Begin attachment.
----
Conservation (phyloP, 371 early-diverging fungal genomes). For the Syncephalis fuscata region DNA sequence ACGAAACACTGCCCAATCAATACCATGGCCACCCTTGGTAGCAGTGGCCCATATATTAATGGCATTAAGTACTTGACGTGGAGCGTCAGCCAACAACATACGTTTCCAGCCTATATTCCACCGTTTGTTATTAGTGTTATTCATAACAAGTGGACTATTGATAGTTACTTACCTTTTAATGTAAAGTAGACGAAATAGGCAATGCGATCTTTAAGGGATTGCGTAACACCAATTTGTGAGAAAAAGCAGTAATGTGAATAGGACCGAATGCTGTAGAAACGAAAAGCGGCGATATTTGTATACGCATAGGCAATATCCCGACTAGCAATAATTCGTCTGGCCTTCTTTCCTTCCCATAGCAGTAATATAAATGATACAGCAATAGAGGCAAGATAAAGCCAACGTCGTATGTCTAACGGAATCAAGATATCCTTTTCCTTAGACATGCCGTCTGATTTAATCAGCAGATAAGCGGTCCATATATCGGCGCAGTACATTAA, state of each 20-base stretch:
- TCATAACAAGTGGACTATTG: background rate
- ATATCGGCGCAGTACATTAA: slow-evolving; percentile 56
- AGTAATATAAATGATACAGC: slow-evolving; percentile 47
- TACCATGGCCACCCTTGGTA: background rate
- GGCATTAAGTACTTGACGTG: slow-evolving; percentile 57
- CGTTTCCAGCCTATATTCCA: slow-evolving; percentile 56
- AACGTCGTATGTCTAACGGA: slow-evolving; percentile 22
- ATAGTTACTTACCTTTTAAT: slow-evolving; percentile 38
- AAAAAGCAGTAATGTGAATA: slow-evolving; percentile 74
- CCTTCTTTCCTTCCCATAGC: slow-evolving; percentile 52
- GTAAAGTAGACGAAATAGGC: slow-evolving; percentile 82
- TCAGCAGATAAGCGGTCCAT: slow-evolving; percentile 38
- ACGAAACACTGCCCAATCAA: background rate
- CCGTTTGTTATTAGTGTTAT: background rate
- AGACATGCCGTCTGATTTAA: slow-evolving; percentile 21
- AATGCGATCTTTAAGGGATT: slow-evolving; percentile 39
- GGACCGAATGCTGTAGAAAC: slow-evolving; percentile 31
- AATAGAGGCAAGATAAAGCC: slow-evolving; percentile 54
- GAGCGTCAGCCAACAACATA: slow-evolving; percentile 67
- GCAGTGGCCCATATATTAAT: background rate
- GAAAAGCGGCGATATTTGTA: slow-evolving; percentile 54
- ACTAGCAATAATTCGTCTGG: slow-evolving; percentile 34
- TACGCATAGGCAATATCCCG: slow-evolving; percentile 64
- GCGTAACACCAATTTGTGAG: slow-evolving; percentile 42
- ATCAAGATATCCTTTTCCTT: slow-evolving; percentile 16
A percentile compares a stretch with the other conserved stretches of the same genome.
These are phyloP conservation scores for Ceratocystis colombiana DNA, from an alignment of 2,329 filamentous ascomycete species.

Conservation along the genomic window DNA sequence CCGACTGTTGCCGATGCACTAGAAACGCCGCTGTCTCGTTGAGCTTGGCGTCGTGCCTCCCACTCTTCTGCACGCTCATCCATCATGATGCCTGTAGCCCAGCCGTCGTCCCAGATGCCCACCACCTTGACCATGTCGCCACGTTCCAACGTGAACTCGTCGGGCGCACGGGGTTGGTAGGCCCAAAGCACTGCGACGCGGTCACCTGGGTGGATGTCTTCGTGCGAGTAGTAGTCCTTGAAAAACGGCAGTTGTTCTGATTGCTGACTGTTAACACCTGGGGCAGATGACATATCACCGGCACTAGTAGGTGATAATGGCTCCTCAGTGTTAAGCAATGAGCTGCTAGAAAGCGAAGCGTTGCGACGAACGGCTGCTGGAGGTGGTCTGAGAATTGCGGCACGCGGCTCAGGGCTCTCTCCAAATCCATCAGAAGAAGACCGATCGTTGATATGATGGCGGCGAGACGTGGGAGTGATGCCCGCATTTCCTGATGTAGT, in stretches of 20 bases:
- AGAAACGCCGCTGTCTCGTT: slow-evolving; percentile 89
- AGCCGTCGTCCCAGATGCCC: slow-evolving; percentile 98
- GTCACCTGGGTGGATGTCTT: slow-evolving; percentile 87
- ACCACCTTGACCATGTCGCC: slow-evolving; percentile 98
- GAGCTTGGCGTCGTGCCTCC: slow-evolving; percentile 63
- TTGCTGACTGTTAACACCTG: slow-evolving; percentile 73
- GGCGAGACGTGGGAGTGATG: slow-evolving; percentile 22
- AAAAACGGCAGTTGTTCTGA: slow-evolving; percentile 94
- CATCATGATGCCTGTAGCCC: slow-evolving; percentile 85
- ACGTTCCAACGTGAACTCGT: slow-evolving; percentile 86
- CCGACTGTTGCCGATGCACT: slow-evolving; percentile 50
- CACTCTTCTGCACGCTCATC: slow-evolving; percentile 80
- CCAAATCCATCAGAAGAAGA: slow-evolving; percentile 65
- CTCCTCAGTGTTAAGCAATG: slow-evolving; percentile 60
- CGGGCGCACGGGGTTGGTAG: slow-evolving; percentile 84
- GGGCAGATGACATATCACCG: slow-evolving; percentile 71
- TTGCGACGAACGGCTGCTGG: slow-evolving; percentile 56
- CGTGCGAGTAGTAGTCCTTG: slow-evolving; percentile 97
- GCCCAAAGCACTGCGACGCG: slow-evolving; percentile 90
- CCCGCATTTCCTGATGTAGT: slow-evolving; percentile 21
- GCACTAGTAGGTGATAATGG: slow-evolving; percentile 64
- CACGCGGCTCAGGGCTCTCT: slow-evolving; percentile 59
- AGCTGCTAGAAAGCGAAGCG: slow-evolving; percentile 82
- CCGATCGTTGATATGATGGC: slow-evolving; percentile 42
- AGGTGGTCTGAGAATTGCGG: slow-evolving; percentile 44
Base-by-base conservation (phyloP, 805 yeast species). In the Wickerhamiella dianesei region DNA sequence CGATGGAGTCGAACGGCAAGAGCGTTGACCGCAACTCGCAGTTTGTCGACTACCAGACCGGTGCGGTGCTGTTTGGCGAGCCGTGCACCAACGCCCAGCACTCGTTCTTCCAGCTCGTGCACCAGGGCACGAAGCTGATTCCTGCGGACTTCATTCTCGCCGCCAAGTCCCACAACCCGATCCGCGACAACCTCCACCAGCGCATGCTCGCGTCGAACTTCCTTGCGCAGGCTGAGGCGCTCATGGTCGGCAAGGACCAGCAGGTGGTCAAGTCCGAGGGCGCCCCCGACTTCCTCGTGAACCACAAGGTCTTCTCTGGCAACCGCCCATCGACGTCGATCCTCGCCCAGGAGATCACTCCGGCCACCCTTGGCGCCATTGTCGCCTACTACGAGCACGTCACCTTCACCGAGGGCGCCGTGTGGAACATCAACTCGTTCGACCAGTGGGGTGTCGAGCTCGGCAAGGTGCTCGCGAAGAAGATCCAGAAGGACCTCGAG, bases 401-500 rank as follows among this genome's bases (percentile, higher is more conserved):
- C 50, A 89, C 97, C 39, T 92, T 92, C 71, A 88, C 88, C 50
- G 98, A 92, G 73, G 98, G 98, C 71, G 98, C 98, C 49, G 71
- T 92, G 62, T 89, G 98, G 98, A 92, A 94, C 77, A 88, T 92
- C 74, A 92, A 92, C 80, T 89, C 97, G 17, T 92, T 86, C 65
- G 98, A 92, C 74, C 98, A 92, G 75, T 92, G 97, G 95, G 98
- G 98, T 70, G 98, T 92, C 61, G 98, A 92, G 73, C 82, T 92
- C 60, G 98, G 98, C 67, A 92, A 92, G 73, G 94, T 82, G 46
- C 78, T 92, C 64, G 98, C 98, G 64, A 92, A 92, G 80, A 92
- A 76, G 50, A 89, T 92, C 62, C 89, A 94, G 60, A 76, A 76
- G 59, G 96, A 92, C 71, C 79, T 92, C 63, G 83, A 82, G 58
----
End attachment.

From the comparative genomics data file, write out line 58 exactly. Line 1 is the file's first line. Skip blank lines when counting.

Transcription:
- T 92, G 62, T 89, G 98, G 98, A 92, A 94, C 77, A 88, T 92